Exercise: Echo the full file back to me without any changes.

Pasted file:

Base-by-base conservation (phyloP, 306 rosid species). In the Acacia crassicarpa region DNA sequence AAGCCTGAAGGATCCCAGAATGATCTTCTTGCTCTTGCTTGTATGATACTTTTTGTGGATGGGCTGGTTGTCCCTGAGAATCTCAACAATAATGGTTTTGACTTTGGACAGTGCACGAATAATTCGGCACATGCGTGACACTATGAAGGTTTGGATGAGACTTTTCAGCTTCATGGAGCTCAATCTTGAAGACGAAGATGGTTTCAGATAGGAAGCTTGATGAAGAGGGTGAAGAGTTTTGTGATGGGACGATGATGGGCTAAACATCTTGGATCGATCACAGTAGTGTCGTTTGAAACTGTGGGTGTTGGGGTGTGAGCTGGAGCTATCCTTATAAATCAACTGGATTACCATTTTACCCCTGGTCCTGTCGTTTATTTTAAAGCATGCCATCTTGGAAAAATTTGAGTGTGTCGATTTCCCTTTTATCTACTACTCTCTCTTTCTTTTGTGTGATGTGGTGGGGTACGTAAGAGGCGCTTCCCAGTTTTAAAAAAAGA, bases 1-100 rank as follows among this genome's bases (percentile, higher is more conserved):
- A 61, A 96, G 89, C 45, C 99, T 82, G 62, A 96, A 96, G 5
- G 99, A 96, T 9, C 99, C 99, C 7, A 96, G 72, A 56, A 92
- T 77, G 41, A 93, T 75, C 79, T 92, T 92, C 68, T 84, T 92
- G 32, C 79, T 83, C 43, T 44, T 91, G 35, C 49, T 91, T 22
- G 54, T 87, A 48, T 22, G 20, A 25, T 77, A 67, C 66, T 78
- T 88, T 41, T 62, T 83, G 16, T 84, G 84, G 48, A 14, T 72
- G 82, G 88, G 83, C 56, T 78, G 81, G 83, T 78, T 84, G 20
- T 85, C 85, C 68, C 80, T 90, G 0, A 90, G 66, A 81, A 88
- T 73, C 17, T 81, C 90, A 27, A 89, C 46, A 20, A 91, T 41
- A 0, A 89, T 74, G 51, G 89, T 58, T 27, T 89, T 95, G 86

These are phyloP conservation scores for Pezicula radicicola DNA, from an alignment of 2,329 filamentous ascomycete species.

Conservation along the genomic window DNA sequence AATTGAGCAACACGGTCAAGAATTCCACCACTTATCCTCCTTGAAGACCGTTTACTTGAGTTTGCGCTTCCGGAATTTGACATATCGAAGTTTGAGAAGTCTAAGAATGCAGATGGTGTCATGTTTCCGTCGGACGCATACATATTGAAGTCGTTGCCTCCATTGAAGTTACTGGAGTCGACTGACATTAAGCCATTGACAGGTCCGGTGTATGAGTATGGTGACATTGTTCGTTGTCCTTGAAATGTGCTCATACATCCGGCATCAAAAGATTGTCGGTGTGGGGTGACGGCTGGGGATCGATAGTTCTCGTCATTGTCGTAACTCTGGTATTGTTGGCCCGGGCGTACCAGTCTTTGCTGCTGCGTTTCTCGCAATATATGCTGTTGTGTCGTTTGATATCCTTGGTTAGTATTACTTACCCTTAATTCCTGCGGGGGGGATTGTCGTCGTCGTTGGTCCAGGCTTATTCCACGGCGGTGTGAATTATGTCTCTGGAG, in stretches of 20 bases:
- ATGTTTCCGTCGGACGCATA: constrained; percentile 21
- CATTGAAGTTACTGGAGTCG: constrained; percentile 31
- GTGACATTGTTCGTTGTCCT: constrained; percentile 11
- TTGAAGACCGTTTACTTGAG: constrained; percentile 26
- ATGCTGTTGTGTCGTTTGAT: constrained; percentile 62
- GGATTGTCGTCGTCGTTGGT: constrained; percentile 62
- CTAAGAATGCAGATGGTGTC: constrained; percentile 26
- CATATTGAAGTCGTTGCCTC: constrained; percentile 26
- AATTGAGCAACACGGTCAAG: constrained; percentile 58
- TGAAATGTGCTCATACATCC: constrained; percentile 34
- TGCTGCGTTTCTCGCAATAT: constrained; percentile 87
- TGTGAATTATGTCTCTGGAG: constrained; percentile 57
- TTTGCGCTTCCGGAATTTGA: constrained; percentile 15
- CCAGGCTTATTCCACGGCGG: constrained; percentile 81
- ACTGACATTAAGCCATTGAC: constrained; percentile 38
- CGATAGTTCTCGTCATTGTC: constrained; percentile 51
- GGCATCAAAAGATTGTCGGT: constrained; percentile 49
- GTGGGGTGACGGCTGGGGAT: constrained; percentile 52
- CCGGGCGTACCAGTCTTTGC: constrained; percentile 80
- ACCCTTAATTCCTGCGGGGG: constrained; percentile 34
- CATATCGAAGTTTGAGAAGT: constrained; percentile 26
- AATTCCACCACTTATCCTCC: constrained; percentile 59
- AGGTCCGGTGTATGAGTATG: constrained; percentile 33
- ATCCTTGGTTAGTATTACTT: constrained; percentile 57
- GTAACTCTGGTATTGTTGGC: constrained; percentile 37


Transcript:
Base-by-base conservation (phyloP, 306 rosid species). In the Acacia crassicarpa region DNA sequence AAGCCTGAAGGATCCCAGAATGATCTTCTTGCTCTTGCTTGTATGATACTTTTTGTGGATGGGCTGGTTGTCCCTGAGAATCTCAACAATAATGGTTTTGACTTTGGACAGTGCACGAATAATTCGGCACATGCGTGACACTATGAAGGTTTGGATGAGACTTTTCAGCTTCATGGAGCTCAATCTTGAAGACGAAGATGGTTTCAGATAGGAAGCTTGATGAAGAGGGTGAAGAGTTTTGTGATGGGACGATGATGGGCTAAACATCTTGGATCGATCACAGTAGTGTCGTTTGAAACTGTGGGTGTTGGGGTGTGAGCTGGAGCTATCCTTATAAATCAACTGGATTACCATTTTACCCCTGGTCCTGTCGTTTATTTTAAAGCATGCCATCTTGGAAAAATTTGAGTGTGTCGATTTCCCTTTTATCTACTACTCTCTCTTTCTTTTGTGTGATGTGGTGGGGTACGTAAGAGGCGCTTCCCAGTTTTAAAAAAAGA, bases 1-100 rank as follows among this genome's bases (percentile, higher is more conserved):
- A 61, A 96, G 89, C 45, C 99, T 82, G 62, A 96, A 96, G 5
- G 99, A 96, T 9, C 99, C 99, C 7, A 96, G 72, A 56, A 92
- T 77, G 41, A 93, T 75, C 79, T 92, T 92, C 68, T 84, T 92
- G 32, C 79, T 83, C 43, T 44, T 91, G 35, C 49, T 91, T 22
- G 54, T 87, A 48, T 22, G 20, A 25, T 77, A 67, C 66, T 78
- T 88, T 41, T 62, T 83, G 16, T 84, G 84, G 48, A 14, T 72
- G 82, G 88, G 83, C 56, T 78, G 81, G 83, T 78, T 84, G 20
- T 85, C 85, C 68, C 80, T 90, G 0, A 90, G 66, A 81, A 88
- T 73, C 17, T 81, C 90, A 27, A 89, C 46, A 20, A 91, T 41
- A 0, A 89, T 74, G 51, G 89, T 58, T 27, T 89, T 95, G 86

These are phyloP conservation scores for Pezicula radicicola DNA, from an alignment of 2,329 filamentous ascomycete species.

Conservation along the genomic window DNA sequence AATTGAGCAACACGGTCAAGAATTCCACCACTTATCCTCCTTGAAGACCGTTTACTTGAGTTTGCGCTTCCGGAATTTGACATATCGAAGTTTGAGAAGTCTAAGAATGCAGATGGTGTCATGTTTCCGTCGGACGCATACATATTGAAGTCGTTGCCTCCATTGAAGTTACTGGAGTCGACTGACATTAAGCCATTGACAGGTCCGGTGTATGAGTATGGTGACATTGTTCGTTGTCCTTGAAATGTGCTCATACATCCGGCATCAAAAGATTGTCGGTGTGGGGTGACGGCTGGGGATCGATAGTTCTCGTCATTGTCGTAACTCTGGTATTGTTGGCCCGGGCGTACCAGTCTTTGCTGCTGCGTTTCTCGCAATATATGCTGTTGTGTCGTTTGATATCCTTGGTTAGTATTACTTACCCTTAATTCCTGCGGGGGGGATTGTCGTCGTCGTTGGTCCAGGCTTATTCCACGGCGGTGTGAATTATGTCTCTGGAG, in stretches of 20 bases:
- ATGTTTCCGTCGGACGCATA: constrained; percentile 21
- CATTGAAGTTACTGGAGTCG: constrained; percentile 31
- GTGACATTGTTCGTTGTCCT: constrained; percentile 11
- TTGAAGACCGTTTACTTGAG: constrained; percentile 26
- ATGCTGTTGTGTCGTTTGAT: constrained; percentile 62
- GGATTGTCGTCGTCGTTGGT: constrained; percentile 62
- CTAAGAATGCAGATGGTGTC: constrained; percentile 26
- CATATTGAAGTCGTTGCCTC: constrained; percentile 26
- AATTGAGCAACACGGTCAAG: constrained; percentile 58
- TGAAATGTGCTCATACATCC: constrained; percentile 34
- TGCTGCGTTTCTCGCAATAT: constrained; percentile 87
- TGTGAATTATGTCTCTGGAG: constrained; percentile 57
- TTTGCGCTTCCGGAATTTGA: constrained; percentile 15
- CCAGGCTTATTCCACGGCGG: constrained; percentile 81
- ACTGACATTAAGCCATTGAC: constrained; percentile 38
- CGATAGTTCTCGTCATTGTC: constrained; percentile 51
- GGCATCAAAAGATTGTCGGT: constrained; percentile 49
- GTGGGGTGACGGCTGGGGAT: constrained; percentile 52
- CCGGGCGTACCAGTCTTTGC: constrained; percentile 80
- ACCCTTAATTCCTGCGGGGG: constrained; percentile 34
- CATATCGAAGTTTGAGAAGT: constrained; percentile 26
- AATTCCACCACTTATCCTCC: constrained; percentile 59
- AGGTCCGGTGTATGAGTATG: constrained; percentile 33
- ATCCTTGGTTAGTATTACTT: constrained; percentile 57
- GTAACTCTGGTATTGTTGGC: constrained; percentile 37